The destruction of heritage in the course of “everyday” development, in fact, does vastly more damage than war. This is either through large-scale projects such as mines or dams, or the cumulative impact of industrial expansion and smaller-scale projects such as housing and tourism developments.
One high profile international example is the Ilisu Dam on the upper Tigris River in southeastern Turkey. The project will create a 300 square kilometre reservoir that will force the resettlement of tens of thousands of mostly Kurdish people from nearly 200 villages.
The dam will also flood the extraordinary historic town of Hasankeyf, parts of which date back 12,000 years.
PHOTO: The Tigris river, with the minaret of a 14th century mosque, flows through the town of Hasankeyf. (Commons: Poyraz 72)
Despite being declared a major national monument by Turkey in 1978, Hasankeyf was identified by Europa Nostra, Europe’s peak heritage organization, as one of Europe’s “7 Most Endangered” heritage sites in 2016. Early in the long-running campaign to save the site, Turkish government engineers dismissed heritage concerns, stating that the dam was more important to the nation than some old minarets and a few caves.
In Australia, continual damage to the rock art on Western Australia’s Burrup Peninsula by the ongoing development of mining infrastructure is a woeful example of heritage seemingly doomed to “death by 1,000 cuts”.
The Burrup engravings are of great cultural significance to local Indigenous people and widely regarded as one of the most important bodies of rock art in the world. As Griffith University’s Paul Taçon has written, 1,700 engraved boulders were relocated and thus decontextualised from their cultural landscape in the 1980s to make way for infrastructure for the North West Shelf gas project.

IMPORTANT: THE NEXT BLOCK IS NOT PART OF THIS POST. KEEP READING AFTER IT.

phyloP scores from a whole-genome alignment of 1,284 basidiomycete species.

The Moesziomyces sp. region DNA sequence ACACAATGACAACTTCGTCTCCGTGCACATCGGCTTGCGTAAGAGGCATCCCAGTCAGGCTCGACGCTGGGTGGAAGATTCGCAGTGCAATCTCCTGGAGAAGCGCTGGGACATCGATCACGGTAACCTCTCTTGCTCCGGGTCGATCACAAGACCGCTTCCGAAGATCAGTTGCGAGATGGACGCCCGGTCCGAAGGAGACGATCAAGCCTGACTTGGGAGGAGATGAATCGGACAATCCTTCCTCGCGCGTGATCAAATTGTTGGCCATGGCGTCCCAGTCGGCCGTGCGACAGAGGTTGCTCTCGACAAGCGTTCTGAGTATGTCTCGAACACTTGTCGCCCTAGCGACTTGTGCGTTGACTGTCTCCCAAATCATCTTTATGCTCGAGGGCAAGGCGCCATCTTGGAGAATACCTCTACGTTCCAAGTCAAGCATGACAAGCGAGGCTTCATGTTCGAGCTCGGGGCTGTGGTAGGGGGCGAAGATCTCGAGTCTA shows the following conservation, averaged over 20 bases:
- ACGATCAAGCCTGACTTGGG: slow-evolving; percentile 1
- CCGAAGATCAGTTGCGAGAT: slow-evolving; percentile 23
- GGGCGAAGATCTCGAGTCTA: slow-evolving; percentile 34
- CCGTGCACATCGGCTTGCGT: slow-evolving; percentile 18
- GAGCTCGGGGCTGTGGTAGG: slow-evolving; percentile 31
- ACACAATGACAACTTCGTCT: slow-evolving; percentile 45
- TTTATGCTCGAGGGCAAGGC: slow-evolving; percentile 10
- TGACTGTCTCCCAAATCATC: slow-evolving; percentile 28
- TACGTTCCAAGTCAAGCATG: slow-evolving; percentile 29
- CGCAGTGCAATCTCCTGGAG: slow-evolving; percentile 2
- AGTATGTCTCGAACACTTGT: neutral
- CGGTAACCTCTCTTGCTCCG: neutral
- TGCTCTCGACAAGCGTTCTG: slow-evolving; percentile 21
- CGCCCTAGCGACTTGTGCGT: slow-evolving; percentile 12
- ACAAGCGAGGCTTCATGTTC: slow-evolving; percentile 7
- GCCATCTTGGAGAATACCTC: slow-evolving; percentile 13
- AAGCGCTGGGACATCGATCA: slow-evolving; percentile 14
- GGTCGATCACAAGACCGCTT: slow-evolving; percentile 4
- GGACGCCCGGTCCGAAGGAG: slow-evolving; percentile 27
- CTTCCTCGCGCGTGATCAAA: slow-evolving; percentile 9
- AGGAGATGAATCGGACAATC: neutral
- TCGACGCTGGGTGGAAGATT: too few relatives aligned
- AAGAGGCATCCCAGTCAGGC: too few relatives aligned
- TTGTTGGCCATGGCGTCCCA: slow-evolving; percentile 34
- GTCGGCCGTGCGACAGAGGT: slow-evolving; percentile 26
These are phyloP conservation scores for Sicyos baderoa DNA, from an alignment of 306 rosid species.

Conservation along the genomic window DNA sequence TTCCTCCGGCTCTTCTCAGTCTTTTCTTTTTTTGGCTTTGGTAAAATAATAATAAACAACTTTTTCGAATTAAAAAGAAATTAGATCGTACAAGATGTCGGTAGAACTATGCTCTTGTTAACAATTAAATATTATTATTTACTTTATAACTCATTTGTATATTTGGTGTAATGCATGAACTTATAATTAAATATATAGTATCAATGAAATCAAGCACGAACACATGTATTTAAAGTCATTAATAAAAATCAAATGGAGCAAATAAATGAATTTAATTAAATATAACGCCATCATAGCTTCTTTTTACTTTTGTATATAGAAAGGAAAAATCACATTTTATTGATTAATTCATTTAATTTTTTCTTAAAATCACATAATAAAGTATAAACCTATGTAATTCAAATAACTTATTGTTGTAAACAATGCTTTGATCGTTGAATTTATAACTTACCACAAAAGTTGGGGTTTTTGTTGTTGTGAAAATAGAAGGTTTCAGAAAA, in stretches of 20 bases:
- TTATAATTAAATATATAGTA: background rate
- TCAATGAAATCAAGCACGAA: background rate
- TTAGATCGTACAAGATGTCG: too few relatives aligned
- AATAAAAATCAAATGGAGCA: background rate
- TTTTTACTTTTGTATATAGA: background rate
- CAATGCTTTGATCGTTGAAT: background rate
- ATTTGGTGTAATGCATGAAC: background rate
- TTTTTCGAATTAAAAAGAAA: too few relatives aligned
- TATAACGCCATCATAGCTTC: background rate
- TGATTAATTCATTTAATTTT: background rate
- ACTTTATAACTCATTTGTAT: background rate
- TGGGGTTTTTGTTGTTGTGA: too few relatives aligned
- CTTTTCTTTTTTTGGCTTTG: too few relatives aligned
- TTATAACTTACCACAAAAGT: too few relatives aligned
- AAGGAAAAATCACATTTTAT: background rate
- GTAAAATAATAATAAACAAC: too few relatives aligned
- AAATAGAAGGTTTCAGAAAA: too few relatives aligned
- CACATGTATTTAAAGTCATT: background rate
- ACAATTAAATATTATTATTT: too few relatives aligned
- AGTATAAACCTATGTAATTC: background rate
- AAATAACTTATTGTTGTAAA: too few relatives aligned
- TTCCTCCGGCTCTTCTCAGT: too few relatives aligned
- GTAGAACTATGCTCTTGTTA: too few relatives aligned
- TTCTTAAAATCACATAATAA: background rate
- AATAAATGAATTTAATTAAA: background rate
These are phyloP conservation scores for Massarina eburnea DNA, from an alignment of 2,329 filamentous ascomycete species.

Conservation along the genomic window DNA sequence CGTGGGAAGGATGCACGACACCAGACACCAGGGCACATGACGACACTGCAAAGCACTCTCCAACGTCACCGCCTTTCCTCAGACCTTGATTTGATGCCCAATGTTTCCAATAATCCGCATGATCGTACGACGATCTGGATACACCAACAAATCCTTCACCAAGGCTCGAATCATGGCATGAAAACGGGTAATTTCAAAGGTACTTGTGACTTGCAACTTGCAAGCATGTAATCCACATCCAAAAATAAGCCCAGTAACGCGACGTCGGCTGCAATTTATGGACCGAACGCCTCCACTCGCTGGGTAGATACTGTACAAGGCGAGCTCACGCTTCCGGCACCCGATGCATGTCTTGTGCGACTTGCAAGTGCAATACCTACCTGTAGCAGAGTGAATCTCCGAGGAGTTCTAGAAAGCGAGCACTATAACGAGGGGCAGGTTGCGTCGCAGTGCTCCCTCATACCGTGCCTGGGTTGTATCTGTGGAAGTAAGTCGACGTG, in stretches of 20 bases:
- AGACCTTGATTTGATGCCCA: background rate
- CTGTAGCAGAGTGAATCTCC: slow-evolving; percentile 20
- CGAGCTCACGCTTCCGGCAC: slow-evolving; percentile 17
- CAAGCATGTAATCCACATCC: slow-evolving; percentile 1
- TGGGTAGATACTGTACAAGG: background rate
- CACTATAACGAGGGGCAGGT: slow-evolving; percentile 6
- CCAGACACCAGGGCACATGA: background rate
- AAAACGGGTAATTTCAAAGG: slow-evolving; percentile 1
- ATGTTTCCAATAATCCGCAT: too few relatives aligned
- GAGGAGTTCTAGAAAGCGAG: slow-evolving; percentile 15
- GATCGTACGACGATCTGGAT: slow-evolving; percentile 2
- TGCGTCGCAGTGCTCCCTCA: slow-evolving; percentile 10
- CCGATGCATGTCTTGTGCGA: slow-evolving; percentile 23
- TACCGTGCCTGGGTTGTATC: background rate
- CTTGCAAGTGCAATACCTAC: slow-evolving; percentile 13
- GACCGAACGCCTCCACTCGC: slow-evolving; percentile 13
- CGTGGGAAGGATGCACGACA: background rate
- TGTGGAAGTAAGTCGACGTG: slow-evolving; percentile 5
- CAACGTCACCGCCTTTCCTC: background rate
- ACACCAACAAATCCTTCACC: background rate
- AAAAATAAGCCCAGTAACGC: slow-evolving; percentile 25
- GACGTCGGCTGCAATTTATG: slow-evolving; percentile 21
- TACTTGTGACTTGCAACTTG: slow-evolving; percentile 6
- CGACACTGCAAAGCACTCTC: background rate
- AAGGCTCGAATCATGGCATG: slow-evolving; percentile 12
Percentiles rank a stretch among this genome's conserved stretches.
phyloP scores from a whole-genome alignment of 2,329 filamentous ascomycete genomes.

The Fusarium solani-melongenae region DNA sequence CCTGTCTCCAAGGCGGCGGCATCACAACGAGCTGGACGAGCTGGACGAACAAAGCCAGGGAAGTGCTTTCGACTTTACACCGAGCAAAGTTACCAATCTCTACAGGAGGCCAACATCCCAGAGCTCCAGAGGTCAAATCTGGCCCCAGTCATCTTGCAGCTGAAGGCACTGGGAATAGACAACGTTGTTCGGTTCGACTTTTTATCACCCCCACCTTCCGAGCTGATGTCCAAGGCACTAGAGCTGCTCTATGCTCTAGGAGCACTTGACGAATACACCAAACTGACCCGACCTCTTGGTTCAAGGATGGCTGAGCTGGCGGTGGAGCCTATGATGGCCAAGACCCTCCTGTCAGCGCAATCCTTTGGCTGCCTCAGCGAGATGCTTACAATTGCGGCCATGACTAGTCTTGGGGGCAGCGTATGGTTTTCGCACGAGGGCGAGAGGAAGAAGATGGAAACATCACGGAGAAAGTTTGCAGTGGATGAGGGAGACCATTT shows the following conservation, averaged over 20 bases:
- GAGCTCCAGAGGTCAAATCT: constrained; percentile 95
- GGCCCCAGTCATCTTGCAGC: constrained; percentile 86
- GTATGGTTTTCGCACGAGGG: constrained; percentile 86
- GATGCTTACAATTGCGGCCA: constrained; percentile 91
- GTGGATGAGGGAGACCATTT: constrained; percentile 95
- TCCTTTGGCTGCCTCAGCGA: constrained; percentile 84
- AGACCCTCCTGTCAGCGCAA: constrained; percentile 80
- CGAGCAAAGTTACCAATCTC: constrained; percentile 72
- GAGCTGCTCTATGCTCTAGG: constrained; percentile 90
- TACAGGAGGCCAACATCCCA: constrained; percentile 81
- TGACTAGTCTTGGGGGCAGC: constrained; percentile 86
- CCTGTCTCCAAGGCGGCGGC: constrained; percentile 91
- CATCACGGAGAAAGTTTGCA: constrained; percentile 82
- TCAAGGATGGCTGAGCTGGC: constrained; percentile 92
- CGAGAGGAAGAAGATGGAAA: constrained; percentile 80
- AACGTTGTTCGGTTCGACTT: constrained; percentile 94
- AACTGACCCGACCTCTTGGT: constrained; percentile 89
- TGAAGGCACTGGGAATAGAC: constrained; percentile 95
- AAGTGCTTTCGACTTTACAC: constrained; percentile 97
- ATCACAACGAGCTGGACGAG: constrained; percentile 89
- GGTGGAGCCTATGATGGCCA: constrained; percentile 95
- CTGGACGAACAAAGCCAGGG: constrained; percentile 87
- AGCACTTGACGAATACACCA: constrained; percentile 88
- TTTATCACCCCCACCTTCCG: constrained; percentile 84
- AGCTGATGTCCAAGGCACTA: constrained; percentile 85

In 2007, Woodside Petroleum started extending processing facilities for the Pluto Gas Field, having received permission from the WA Government to destroy a significant quantity of the Burrup rock art, against the advice of the government’s own statutory expert panel.
After international protests, the Burrup was then placed on Australia’s National Heritage List. Federal Environment Minister at the time — Malcolm Turnbull — nonetheless prioritised development and gave Woodside permission to destroy 200 rock art panels. The WA Government subsequently gave permission for an additional 170 panels to be relocated (and thus stripped of their cultural context).
In 2008, another company was fined under federal law for damaging three sites on the Burrup by blasting. As a final gesture of contempt, the WA Government then rescinded the Burrup’s longstanding formal status as a sacred site in 2014. In short, despite global recognition of the value of the Burrup rock art, “everyday development” continues to trump best-practice heritage protection of the site.
Damage to heritage heartbreaking for communities
Just about every country in the world, including Australia, has legislation of some sort to protect heritage in development contexts. When development is declared imperative, though, as at Ilisu or on the Burrup, or when there are gaping loopholes in heritage legislation, such as with large-scale tree-clearing or housing development in Queensland, the damage continues unrelentingly.
Most of the sites being destroyed in Australia and around the world don’t make the news because they don’t have the monumental scale or romantic cachet of places such as Palmyra, but for the communities who value the heritage in question, the damage is heartbreaking.